East Belfast’s first Irish language school moves

0

The first Irish-speaking nursery school in a Protestant and Unionist neighborhood in east Belfast, due to open in September, has had to find a new site due to an online abuse campaign.

Naíscoil na Seolta was offered a building on the site of the Braniel Primary School.

Sixteen students had registered to begin their education in Irish in September.

In a statement, the Naíscoil board said it was with mixed emotions that Naíscoil na Seolta made the decision to move to another location in east Belfast.

“However, a small-scale social media campaign has been launched to try to get us going. This was handled using the correct channels.

Nevertheless, with the well-being of the children in mind, we decided to seize a new opportunity.

“The Braniel site has always been a temporary location, as we developed plans for a permanent home in East Belfast.

“In the last few weeks it has become apparent that a new site has become available for us. The new site is larger, better located for parents, and builds on our existing relationships in East Belfast. The new location will be announced very soon after we have spoken to parents and funders.

“Naíscoil na Seolta has always aimed to deepen community relationships, and these relationships will continue regardless of our location. We remain committed and excited to bring integrated education in Irish to East Belfast.

A school statement said: “It is with great sadness and regret that we had to inform our school community today of the decision of the Integrated Naiscoil na Seolta to move to another site due to actions of individuals not connected to school.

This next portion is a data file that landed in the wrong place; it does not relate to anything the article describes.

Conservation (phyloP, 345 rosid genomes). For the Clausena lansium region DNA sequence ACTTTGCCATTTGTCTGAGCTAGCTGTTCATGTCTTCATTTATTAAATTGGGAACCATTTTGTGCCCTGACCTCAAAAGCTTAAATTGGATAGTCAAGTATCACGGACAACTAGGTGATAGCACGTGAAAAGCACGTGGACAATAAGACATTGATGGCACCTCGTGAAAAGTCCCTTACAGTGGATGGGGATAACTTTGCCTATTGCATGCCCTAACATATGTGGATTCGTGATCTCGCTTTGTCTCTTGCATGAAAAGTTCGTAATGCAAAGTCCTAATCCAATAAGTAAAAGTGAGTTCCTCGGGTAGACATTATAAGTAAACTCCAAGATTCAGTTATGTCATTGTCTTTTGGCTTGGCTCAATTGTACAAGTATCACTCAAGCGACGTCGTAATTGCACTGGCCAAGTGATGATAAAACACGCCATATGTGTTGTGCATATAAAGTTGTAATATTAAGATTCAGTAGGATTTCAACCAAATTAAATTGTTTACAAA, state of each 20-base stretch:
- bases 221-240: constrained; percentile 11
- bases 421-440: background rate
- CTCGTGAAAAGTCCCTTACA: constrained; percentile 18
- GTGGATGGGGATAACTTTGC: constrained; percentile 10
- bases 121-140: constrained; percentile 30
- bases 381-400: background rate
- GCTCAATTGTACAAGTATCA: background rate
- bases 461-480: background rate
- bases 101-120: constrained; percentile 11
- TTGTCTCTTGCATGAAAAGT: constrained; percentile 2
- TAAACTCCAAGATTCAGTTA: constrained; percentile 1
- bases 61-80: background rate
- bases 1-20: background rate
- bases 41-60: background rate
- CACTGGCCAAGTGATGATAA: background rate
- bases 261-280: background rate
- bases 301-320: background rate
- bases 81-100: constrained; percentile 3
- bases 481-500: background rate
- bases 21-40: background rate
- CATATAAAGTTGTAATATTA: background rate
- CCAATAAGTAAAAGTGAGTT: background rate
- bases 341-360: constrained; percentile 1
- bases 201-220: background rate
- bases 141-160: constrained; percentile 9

“Due to an ongoing hate campaign on social media against some people and the integrated Naiscoil na Seolta, it is with great sadness that he chooses to move to another location.

“A social media campaign was launched and fueled by those who are not connected to school, nor parents in our school and who are clearly not interested in the facts and the truth, which made possible the publication of Disgusting comments littered with false, unsubstantiated claims about some individuals and the Naiscoil.

“Braniel PS is not and should never be viewed as a contested space.

“We pride ourselves on being a shared space for all. We welcome all children, parents, families and individuals regardless of religion, faith, creed or language and we always will.

“Comments, made primarily by those outside of our school community, on social media do not in any way reflect the opinions and beliefs of the governors and all school staff.”

The declaration was signed on behalf of the board of directors, principal and staff of Braniel Kindergarten and Primary School.

The nursery recently received £ 73,000 (€ 85,816) from Foras na Gaeilge, the north-south organization for the promotion of the Irish language, for its running costs.

Its stated aim was to bring integrated primary education in Irish to the region.

“Negativity and false declarations”

One of the people behind Naiscoil na Seolta.

Speaking on RTÉ’s Drivetime, Ms Ervine said they felt it was best to opt out of Braniel.

“There were lies, false statements, rumors about our intentions. We were there temporarily for 16 three-year-olds and they were trying to link us to the political situation,” she said.

“This negativity and misrepresentation is not who we are or who we are.”

Ms Ervine said there were 16 places available at the school, 14 of which have been filled.

“We are an integrated sector nursery school, where the goal is 40% from each community and 20% from the other, and that’s the box we tick.

Ms Ervine said there were 16 places available at the school, 14 of which have been filled.

“We are an integrated sector nursery school, where the goal is 40% from each community and 20% from the other, and that’s the box we tick.

She thanked those who sent messages of support, which she said “came from all communities in Northern Ireland”.

Additional report AP



Source link

Leave A Reply

Your email address will not be published.